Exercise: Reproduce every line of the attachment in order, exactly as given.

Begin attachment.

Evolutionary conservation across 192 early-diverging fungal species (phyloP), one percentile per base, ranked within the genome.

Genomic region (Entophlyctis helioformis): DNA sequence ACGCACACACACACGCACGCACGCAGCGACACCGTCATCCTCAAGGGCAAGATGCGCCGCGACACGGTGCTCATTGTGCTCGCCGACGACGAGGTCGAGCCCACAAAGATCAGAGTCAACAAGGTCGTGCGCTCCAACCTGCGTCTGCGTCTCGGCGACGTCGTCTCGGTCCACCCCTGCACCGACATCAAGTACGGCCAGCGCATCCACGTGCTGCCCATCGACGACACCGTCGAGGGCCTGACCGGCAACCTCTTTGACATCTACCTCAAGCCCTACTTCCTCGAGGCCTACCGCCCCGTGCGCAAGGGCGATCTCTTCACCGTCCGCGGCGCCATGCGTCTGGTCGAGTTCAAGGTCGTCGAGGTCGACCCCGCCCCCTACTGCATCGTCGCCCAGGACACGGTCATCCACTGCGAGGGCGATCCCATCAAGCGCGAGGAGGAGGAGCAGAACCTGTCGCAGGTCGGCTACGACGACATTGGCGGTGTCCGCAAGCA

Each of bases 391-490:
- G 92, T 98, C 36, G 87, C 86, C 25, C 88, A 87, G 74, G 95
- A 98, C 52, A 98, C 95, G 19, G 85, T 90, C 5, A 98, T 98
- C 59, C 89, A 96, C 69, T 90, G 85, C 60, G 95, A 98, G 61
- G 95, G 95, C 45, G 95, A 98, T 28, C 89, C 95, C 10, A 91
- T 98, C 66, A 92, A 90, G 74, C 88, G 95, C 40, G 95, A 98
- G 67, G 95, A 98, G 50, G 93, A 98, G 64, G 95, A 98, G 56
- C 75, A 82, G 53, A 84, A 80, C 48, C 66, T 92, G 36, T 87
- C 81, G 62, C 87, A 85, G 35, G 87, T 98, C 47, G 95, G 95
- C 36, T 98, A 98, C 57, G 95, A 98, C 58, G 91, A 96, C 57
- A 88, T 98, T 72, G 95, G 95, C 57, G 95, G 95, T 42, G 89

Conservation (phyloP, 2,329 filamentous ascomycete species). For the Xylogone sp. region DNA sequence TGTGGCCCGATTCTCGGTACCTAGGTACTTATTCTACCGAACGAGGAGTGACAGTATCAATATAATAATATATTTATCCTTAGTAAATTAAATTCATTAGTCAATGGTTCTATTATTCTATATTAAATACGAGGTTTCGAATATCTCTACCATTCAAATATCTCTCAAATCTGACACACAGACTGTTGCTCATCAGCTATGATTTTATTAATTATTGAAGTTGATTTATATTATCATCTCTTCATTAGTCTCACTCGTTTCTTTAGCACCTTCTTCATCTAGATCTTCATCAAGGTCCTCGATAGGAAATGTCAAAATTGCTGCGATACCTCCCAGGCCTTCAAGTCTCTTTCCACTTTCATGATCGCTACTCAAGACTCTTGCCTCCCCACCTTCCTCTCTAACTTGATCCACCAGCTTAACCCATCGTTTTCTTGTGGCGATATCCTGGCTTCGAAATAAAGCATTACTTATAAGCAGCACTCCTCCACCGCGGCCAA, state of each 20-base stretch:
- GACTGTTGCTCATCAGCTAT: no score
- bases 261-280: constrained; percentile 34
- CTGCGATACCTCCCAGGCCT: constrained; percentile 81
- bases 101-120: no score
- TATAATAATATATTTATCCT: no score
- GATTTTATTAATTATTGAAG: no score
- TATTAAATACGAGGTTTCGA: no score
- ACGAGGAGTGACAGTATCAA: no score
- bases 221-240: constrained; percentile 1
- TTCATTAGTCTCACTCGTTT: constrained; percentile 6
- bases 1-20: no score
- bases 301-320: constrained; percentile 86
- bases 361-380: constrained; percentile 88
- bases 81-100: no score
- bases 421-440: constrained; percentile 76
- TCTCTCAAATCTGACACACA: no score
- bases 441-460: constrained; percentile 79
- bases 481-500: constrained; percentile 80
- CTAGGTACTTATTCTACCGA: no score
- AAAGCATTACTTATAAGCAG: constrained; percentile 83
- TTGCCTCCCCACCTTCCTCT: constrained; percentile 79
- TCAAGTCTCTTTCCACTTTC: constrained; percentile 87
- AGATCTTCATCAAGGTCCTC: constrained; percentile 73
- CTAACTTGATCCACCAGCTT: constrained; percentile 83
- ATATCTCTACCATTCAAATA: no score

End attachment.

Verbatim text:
Evolutionary conservation across 192 early-diverging fungal species (phyloP), one percentile per base, ranked within the genome.

Genomic region (Entophlyctis helioformis): DNA sequence ACGCACACACACACGCACGCACGCAGCGACACCGTCATCCTCAAGGGCAAGATGCGCCGCGACACGGTGCTCATTGTGCTCGCCGACGACGAGGTCGAGCCCACAAAGATCAGAGTCAACAAGGTCGTGCGCTCCAACCTGCGTCTGCGTCTCGGCGACGTCGTCTCGGTCCACCCCTGCACCGACATCAAGTACGGCCAGCGCATCCACGTGCTGCCCATCGACGACACCGTCGAGGGCCTGACCGGCAACCTCTTTGACATCTACCTCAAGCCCTACTTCCTCGAGGCCTACCGCCCCGTGCGCAAGGGCGATCTCTTCACCGTCCGCGGCGCCATGCGTCTGGTCGAGTTCAAGGTCGTCGAGGTCGACCCCGCCCCCTACTGCATCGTCGCCCAGGACACGGTCATCCACTGCGAGGGCGATCCCATCAAGCGCGAGGAGGAGGAGCAGAACCTGTCGCAGGTCGGCTACGACGACATTGGCGGTGTCCGCAAGCA

Each of bases 391-490:
- G 92, T 98, C 36, G 87, C 86, C 25, C 88, A 87, G 74, G 95
- A 98, C 52, A 98, C 95, G 19, G 85, T 90, C 5, A 98, T 98
- C 59, C 89, A 96, C 69, T 90, G 85, C 60, G 95, A 98, G 61
- G 95, G 95, C 45, G 95, A 98, T 28, C 89, C 95, C 10, A 91
- T 98, C 66, A 92, A 90, G 74, C 88, G 95, C 40, G 95, A 98
- G 67, G 95, A 98, G 50, G 93, A 98, G 64, G 95, A 98, G 56
- C 75, A 82, G 53, A 84, A 80, C 48, C 66, T 92, G 36, T 87
- C 81, G 62, C 87, A 85, G 35, G 87, T 98, C 47, G 95, G 95
- C 36, T 98, A 98, C 57, G 95, A 98, C 58, G 91, A 96, C 57
- A 88, T 98, T 72, G 95, G 95, C 57, G 95, G 95, T 42, G 89

Conservation (phyloP, 2,329 filamentous ascomycete species). For the Xylogone sp. region DNA sequence TGTGGCCCGATTCTCGGTACCTAGGTACTTATTCTACCGAACGAGGAGTGACAGTATCAATATAATAATATATTTATCCTTAGTAAATTAAATTCATTAGTCAATGGTTCTATTATTCTATATTAAATACGAGGTTTCGAATATCTCTACCATTCAAATATCTCTCAAATCTGACACACAGACTGTTGCTCATCAGCTATGATTTTATTAATTATTGAAGTTGATTTATATTATCATCTCTTCATTAGTCTCACTCGTTTCTTTAGCACCTTCTTCATCTAGATCTTCATCAAGGTCCTCGATAGGAAATGTCAAAATTGCTGCGATACCTCCCAGGCCTTCAAGTCTCTTTCCACTTTCATGATCGCTACTCAAGACTCTTGCCTCCCCACCTTCCTCTCTAACTTGATCCACCAGCTTAACCCATCGTTTTCTTGTGGCGATATCCTGGCTTCGAAATAAAGCATTACTTATAAGCAGCACTCCTCCACCGCGGCCAA, state of each 20-base stretch:
- GACTGTTGCTCATCAGCTAT: no score
- bases 261-280: constrained; percentile 34
- CTGCGATACCTCCCAGGCCT: constrained; percentile 81
- bases 101-120: no score
- TATAATAATATATTTATCCT: no score
- GATTTTATTAATTATTGAAG: no score
- TATTAAATACGAGGTTTCGA: no score
- ACGAGGAGTGACAGTATCAA: no score
- bases 221-240: constrained; percentile 1
- TTCATTAGTCTCACTCGTTT: constrained; percentile 6
- bases 1-20: no score
- bases 301-320: constrained; percentile 86
- bases 361-380: constrained; percentile 88
- bases 81-100: no score
- bases 421-440: constrained; percentile 76
- TCTCTCAAATCTGACACACA: no score
- bases 441-460: constrained; percentile 79
- bases 481-500: constrained; percentile 80
- CTAGGTACTTATTCTACCGA: no score
- AAAGCATTACTTATAAGCAG: constrained; percentile 83
- TTGCCTCCCCACCTTCCTCT: constrained; percentile 79
- TCAAGTCTCTTTCCACTTTC: constrained; percentile 87
- AGATCTTCATCAAGGTCCTC: constrained; percentile 73
- CTAACTTGATCCACCAGCTT: constrained; percentile 83
- ATATCTCTACCATTCAAATA: no score